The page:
Keep the faith and keep filling your blank pages on your road to success.
© 2023 by Mark Sanderson on MY BLANK PAGE. All rights reserved.
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“In an unmoored life like mine, sleep and hunger and work arrange themselves to suit themselves, without consulting me.”—Kurt Vonnegut
“You can write any time people will leave you alone and not interrupt you. Or rather you can if you will be ruthless enough about it. But the best writing is certainly when you are in love. If it is all the same to you I would rather not expound on that.”—Ernest Hemingway
“Most directors do not want to rewrite the script. They have more pressing commitments on the sound stage. The writer’s best insurance against a rewrite is to have an understanding of the directorial problems. Write a scene that can’t be played, no matter how beautiful the words or thoughts, is begging for a revamp.”—Jerry Lewis
“Deliberate practice, by its nature, must be hard. When you want to get good at something, how you spend your time practicing is far more important than the amount of time you spend. Regular practice simply isn’t enough. To improve, we must watch ourselves fail, and learn from our mistakes.”—Florida State University’s Anders Ericsson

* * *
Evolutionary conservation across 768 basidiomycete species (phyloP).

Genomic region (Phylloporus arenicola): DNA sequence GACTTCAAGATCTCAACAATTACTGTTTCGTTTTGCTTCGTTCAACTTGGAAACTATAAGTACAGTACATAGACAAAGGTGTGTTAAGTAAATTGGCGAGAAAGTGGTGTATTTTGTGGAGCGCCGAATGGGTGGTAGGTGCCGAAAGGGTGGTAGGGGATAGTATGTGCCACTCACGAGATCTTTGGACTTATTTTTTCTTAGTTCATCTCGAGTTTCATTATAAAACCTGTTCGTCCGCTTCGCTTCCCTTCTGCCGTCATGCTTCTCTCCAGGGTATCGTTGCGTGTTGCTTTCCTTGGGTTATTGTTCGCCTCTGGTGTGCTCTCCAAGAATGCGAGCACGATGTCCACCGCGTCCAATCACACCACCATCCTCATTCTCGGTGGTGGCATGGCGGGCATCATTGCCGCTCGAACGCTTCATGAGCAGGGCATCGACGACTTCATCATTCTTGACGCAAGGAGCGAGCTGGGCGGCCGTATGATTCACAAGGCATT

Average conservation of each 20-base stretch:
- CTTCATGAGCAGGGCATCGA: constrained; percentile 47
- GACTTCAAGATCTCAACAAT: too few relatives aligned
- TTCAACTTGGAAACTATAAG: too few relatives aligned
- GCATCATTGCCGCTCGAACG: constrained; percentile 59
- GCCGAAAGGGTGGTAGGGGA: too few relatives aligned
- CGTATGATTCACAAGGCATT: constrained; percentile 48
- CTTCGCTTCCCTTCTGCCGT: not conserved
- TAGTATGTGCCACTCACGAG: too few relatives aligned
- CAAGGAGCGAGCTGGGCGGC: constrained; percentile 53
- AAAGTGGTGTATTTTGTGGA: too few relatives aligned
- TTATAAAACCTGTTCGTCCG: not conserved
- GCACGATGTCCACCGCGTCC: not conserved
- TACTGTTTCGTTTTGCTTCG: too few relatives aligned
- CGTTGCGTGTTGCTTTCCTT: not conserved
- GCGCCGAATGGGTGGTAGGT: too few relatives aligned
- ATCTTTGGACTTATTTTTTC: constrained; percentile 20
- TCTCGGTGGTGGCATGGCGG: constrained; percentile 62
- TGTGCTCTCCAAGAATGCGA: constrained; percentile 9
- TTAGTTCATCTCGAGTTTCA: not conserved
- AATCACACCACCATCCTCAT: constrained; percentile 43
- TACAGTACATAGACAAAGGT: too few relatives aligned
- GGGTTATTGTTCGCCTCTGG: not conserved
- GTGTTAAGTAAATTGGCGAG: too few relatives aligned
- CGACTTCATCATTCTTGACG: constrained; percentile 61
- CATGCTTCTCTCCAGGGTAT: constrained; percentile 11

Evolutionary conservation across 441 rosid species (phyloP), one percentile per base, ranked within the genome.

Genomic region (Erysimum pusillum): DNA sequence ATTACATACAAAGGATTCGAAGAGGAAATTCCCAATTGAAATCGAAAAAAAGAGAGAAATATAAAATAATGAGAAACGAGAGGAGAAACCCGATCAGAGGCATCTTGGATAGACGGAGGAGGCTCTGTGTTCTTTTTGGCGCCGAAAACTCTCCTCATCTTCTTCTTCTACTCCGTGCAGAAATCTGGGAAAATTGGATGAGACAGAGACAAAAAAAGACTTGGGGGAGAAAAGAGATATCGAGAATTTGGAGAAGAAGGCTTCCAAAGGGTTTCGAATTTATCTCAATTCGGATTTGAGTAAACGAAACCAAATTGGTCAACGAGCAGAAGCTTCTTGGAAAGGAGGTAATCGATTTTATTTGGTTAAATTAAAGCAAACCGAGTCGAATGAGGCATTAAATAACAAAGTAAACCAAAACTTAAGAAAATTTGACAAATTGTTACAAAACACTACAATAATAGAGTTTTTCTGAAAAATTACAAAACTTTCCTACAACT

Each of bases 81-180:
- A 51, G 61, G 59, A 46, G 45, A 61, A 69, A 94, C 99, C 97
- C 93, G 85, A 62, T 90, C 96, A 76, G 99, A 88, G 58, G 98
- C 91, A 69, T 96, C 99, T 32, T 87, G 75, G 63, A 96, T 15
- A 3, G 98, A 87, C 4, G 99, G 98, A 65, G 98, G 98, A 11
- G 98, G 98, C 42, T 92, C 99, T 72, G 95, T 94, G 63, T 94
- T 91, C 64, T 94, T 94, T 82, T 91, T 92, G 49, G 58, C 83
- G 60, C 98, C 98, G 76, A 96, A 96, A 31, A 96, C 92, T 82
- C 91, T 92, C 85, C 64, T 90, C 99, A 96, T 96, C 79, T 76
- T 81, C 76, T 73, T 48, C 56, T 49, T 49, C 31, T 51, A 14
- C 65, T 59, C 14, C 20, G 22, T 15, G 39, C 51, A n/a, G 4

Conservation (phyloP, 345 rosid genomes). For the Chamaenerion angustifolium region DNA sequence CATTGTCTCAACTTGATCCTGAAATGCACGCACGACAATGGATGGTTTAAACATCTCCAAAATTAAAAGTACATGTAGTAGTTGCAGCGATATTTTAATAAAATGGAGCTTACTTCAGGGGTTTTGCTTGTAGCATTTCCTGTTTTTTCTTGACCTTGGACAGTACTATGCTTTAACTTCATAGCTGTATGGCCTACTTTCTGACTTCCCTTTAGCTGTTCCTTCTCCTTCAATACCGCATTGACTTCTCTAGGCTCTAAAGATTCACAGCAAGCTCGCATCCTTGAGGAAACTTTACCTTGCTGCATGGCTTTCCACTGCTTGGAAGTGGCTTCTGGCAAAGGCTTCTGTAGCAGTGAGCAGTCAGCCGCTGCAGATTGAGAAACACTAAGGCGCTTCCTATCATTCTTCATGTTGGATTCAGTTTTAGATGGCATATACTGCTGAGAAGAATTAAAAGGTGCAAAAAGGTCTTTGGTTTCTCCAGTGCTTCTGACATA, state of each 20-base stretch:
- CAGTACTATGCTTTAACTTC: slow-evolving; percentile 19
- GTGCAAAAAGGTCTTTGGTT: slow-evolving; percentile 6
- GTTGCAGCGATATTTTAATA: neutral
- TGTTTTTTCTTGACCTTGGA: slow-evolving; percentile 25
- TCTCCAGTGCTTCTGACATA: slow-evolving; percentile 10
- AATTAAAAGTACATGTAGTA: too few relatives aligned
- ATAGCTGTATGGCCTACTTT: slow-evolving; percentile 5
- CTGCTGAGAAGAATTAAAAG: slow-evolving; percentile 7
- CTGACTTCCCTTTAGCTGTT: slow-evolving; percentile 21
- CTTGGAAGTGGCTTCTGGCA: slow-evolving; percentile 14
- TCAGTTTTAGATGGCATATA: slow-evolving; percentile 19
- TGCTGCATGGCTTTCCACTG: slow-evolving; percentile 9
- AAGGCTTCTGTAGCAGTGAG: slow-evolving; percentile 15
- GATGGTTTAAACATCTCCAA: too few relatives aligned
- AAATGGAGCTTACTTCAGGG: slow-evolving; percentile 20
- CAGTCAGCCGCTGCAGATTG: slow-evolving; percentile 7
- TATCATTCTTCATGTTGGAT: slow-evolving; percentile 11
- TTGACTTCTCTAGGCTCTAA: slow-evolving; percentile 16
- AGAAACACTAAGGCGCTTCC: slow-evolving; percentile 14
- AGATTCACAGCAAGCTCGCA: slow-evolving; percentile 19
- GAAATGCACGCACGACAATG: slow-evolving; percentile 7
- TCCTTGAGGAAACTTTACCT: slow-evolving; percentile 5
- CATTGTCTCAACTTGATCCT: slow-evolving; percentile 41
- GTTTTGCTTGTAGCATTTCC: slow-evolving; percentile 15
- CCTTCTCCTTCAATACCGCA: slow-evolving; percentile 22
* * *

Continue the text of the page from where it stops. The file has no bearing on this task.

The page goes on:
“The time we have alone; the time we have in walking; the time we have in riding a bicycle; are the most important times for a writer. Escaping from a typewriter is part of the creative process. You have to give your subconscious time to think. Real thinking always occurs on the subconscious level.”—Ray Bradbury
“I never feel the need to discuss my work with anyone. No, I am too busy writing it. It has got to please me and if it does I don’t need to talk about it. If it doesn’t please me, talking about it won’t improve it, since the only thing to improve it is to work on it some more. I am not a literary man but only a writer. I don’t get any pleasure from talking shop.”—William Faulkner